On a personal note, I, (Dr. Halls), say Hello, and Thank-you for finding this page. This page holds the abstract of a scientific presentation that I made in Toronto at the ISMRM meeting, July 15, 2003, title Virtual Dissection MRI of Internal Mammary Lymphadenopathy. The slides from the presentation are here: internal mammary lymph nodes. Click to see more pretty pictures of nodes and anatomy.
Abstract: Virtual Dissection MRI of Internal Mammary Lymphadenopathy
MRI of Internal Mammary lymph nodes can detect lymphadenopathy in breast cancer patients, which implies a higher cancer stage and worse prognosis for the patient. The MRI scanning technique is described, including an image post-processing method using Photoshop layers and the Eraser tool, dubbed “virtual dissection”, which facilitates the depiction of anatomic structures that cross between MRI slices. MRI of 40 stage II breast cancer patients shows 18% with lymphadenopathy.
Forty (40) adult female breast cancer patients with stage IIA or higher disease gave informed consent for the study. MRI scans were performed on a 1.5T scanner ( Philips Intera, release 8, Best), with the patient lying prone on a surface coil anterior to the sternum. Coronal turbo spin echo T1 weighted images used the following parameters: TR 400ms, TE 16ms, turbo factor 3, matrix 512×512, FOV 16cm, slice thickness 4.0mm, gap 0.4mm, flip angle 80, NSA 4. Six slices are obtained, and then the pulse sequence is repeated with the slices shifted 2.2mm anteriorly, resulting in a total of 12 slices spaced 2.2mm apart. Total scan time in the magnet is 10 minutes, including patient positioning and scout views. Patients with suspected lymphadenopathy will undergo PET scanning and MRI follow-up after treatment. Internal Mammary MRI results are not currently being used to upstage patients to stage IIIB. All patients receive chemotherapy and radiotherapy ports cover the retrosternal region.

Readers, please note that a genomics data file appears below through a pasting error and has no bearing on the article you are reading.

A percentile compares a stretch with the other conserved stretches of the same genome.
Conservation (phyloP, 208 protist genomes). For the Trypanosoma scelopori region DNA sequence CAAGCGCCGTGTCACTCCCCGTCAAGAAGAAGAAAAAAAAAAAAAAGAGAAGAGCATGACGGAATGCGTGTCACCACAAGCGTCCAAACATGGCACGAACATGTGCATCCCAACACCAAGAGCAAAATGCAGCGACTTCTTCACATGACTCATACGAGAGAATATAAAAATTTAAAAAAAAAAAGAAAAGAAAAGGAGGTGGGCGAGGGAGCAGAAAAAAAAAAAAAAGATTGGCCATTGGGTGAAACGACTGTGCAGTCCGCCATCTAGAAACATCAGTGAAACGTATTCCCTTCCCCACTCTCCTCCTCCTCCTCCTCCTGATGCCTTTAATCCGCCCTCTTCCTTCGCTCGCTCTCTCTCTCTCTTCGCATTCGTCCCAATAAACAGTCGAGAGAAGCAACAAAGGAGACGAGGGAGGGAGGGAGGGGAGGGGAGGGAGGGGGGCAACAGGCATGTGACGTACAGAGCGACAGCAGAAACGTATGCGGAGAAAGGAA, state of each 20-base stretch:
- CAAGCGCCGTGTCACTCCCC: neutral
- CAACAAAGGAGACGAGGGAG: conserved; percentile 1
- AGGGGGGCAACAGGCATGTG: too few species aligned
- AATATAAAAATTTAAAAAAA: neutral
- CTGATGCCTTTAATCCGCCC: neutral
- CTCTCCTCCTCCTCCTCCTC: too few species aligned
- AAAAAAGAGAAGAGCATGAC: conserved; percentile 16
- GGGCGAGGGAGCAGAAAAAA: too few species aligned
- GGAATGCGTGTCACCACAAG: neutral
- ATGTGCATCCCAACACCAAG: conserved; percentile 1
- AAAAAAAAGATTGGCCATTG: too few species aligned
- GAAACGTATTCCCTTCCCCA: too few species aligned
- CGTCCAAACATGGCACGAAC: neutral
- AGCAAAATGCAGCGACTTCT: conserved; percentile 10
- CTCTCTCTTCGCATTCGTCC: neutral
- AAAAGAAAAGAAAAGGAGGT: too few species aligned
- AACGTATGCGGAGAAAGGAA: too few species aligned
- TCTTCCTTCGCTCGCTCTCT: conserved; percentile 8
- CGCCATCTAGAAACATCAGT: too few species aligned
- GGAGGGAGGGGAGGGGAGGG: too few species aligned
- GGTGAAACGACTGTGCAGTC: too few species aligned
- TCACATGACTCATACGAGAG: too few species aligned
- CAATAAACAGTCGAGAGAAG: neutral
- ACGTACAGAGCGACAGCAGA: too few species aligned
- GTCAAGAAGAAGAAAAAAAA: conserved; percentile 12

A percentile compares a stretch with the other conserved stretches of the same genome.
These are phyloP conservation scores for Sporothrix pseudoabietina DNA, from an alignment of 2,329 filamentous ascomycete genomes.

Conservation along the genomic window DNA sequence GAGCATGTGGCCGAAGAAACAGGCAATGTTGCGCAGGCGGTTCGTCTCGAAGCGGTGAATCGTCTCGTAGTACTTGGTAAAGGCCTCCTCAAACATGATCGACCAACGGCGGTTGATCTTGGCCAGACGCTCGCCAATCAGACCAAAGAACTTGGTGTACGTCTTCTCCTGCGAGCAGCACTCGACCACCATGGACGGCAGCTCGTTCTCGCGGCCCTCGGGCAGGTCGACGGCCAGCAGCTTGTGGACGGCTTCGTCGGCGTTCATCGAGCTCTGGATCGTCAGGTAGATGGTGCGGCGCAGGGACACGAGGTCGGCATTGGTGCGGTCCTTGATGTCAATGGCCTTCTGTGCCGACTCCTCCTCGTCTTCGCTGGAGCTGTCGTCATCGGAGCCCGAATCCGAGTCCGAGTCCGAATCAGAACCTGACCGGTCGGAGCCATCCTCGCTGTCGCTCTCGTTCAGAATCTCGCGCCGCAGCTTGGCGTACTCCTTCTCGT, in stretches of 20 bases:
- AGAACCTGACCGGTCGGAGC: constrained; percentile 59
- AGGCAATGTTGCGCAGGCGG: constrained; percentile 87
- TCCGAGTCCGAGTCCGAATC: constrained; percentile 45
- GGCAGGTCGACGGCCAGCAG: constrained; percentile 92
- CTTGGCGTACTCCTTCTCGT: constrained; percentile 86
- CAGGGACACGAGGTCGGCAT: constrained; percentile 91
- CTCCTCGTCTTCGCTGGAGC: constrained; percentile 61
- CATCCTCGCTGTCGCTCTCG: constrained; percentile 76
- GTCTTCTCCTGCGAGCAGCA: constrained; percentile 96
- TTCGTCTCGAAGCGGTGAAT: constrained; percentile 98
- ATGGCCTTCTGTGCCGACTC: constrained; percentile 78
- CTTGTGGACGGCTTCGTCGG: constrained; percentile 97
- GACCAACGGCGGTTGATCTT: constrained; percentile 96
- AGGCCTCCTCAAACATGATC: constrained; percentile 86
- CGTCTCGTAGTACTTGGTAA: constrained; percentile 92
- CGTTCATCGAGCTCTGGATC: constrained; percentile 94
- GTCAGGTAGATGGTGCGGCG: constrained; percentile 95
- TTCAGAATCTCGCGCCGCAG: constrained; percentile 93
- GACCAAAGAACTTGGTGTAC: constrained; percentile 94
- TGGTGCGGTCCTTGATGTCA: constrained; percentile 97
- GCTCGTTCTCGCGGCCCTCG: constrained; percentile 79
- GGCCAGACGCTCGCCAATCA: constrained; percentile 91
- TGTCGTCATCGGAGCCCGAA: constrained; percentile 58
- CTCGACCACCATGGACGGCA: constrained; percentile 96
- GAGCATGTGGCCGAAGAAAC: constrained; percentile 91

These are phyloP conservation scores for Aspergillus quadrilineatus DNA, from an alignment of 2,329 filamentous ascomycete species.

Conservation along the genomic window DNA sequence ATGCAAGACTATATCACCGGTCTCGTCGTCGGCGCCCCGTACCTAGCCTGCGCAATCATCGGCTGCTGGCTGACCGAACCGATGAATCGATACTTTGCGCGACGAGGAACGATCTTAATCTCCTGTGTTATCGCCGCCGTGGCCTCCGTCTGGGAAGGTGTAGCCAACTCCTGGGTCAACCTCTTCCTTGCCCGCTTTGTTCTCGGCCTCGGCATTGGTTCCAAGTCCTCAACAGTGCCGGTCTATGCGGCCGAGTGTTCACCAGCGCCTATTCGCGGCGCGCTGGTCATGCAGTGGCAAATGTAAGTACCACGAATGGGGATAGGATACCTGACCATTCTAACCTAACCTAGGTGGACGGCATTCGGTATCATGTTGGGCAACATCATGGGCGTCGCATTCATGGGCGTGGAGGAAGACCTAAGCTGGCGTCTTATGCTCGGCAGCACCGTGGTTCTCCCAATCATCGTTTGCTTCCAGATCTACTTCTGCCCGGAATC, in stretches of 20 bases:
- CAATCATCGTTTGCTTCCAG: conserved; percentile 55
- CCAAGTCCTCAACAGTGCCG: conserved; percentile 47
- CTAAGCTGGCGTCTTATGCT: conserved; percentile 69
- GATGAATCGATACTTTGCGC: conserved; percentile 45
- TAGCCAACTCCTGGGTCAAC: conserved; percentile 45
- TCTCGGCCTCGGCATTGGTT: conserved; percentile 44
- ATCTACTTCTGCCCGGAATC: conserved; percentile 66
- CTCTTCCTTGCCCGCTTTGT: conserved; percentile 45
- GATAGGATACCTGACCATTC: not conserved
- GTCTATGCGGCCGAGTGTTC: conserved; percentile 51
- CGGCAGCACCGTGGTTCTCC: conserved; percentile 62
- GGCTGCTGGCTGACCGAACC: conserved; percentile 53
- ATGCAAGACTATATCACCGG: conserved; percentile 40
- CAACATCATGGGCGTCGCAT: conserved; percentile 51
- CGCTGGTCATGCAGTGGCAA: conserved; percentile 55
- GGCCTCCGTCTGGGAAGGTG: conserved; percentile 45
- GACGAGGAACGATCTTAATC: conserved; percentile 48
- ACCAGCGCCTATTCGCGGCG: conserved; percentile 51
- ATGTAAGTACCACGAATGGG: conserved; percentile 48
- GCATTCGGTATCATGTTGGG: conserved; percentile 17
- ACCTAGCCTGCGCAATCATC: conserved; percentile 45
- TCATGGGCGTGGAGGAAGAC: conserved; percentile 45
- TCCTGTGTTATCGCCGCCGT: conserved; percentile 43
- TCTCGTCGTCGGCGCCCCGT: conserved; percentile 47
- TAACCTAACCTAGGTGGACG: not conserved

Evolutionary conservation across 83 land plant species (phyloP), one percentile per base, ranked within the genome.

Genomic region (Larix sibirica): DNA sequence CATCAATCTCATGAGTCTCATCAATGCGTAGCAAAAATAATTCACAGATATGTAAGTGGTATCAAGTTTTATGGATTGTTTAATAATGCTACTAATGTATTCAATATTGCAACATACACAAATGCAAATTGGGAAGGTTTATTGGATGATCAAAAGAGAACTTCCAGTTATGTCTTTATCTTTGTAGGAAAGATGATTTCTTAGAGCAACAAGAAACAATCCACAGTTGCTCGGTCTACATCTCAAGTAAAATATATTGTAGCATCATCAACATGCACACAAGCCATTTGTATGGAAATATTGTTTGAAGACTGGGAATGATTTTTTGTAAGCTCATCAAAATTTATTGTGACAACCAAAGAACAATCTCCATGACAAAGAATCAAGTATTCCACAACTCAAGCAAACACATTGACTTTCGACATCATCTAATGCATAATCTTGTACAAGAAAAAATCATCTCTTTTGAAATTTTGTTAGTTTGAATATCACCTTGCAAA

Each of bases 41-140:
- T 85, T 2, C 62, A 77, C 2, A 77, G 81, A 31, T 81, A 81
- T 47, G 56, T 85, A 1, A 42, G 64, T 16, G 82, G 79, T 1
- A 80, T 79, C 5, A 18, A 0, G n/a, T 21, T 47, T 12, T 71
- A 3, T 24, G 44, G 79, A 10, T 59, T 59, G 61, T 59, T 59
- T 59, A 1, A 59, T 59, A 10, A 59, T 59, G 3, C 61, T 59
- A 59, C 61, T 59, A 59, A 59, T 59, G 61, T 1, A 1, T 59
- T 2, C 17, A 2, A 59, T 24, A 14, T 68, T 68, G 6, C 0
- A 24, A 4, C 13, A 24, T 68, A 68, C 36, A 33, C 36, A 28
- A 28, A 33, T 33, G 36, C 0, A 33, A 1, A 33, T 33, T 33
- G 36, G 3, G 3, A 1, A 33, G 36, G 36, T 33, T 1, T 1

Although the resulting images are suitable for direct intepretation by the radiologist, additional “virtual dissection” post-processing was performed: The twelve MR images are transferred from a PC with PACS viewing software (Radworks, GEMS, Milwaukee) into Photoshop software (Adobe, Mountain View, CA) by Copy & Paste of each image. Each image pasted into Photoshop becomes one Layer, superimposed over other layers. The anterior images become the top layers, which temporarily cover over the posterior images on the lower layers. As the “Eraser” tool erases pixels from one layer, they become transparent, which allows pixels from a lower layer to show through. The result is a “virtual dissection”, by removing (erasing) fat and muscle to reveal deeper structures such as the internal mammary vessels, lymph nodes and lymphatic ducts.